Israel’s prime minister expressed hope Sunday that his country will establish formal diplomatic ties with Saudi Arabia, days before President Joe Biden visits the two countries as part of a regional trip.
Israel and Saudi Arabia do not have official diplomatic relations, but have shared clandestine security ties over a mutual enmity of regional arch-rival Iran. The kingdom is widely believed to be among a handful of Arab states weighing open ties with Israel.
“Israel extends its hand to all the countries of the region and calls on them to build ties with us, establish relations with us, and change history for our children,” Prime Minister Yair Lapid said during a weekly Cabinet meeting. He said Biden will carry “a message of peace and hope from us” when he embarks for Saudi Arabia.
Israel’s ties with Arab states have grown since normalizing relations with four Arab states in 2020 as part of the U.S.-brokered Abraham Accords. Defense cooperation has tightened since the Pentagon switched coordination with Israel from U.S. European Command to Central Command, or CENTCOM, last year. The move lumped Israel’s military with those of former enemy states, including Saudi Arabia and other Arab nations that have yet to recognize Israel.
Biden is set to arrive in Israel Wednesday for three-day trip that will also include meetings with Palestinian officials in the occupied West Bank. From there, he will fly directly to Saudi Arabia.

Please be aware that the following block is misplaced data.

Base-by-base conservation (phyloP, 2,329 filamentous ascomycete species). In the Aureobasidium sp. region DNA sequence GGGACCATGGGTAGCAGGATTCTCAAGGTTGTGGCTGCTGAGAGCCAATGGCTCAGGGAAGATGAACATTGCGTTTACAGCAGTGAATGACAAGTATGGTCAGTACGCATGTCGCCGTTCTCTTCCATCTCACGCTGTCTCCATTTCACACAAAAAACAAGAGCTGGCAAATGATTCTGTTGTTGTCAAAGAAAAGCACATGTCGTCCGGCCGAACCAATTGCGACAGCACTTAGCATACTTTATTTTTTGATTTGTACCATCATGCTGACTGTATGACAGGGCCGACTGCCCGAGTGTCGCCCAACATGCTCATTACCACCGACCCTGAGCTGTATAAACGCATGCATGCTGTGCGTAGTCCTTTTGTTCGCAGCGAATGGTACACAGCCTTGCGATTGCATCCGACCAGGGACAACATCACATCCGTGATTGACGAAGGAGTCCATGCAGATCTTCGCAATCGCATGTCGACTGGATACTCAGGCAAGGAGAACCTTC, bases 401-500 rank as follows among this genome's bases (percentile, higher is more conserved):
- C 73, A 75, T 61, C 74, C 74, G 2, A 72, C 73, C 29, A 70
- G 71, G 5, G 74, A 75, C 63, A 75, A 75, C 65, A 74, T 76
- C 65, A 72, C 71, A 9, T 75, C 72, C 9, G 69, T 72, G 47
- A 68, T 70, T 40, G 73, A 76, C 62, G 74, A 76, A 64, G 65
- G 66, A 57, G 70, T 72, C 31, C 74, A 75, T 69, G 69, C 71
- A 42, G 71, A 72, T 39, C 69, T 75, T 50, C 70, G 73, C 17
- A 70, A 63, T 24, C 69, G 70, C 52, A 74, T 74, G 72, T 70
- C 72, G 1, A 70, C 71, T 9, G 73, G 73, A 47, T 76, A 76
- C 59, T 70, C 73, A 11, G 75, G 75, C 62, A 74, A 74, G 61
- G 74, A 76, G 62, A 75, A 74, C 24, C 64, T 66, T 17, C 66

In an opinion piece in the Washington Post on Sunday, Biden said he’s aiming to bring the two countries closer together.
“I will also be the first president to fly from Israel to Jiddah, Saudi Arabia,” Biden wrote. “That travel will also be a small symbol of the budding relations and steps toward normalization between Israel and the Arab world, which my administration is working to deepen and expand.”
Formal ties with Saudi Arabia would be a major diplomatic coup for Israel. The kingdom has been publicly reticent about acknowledging cooperation with Israel. Saudi Arabia’s King Salman has been a longtime supporter of the Palestinians and their desire to establish an independent state in the West Bank, Gaza Strip and east Jerusalem. Israel captured all three areas in 1967, though it withdrew its forces and settlers from Gaza in 2005.
The kingdom has long conditioned the establishment of full diplomatic ties with Israel upon a two-state solution to the decades-long conflict with the Palestinians. Israel and the Palestinians have not held substantive negotiations in more than a decade.
But recent years have seen signs of a shifting attitude. Saudi Arabia has allowed flights between Israel and Gulf states to cross through its airspace. In 2020, then-Israeli Prime Minister Benjamin Netanyahu reportedly flew to Saudi Arabia for a meeting with Crown Prince Mohammed bin Salman, and last week several Israeli defense reporters visited the kingdom and published news reports about their welcome.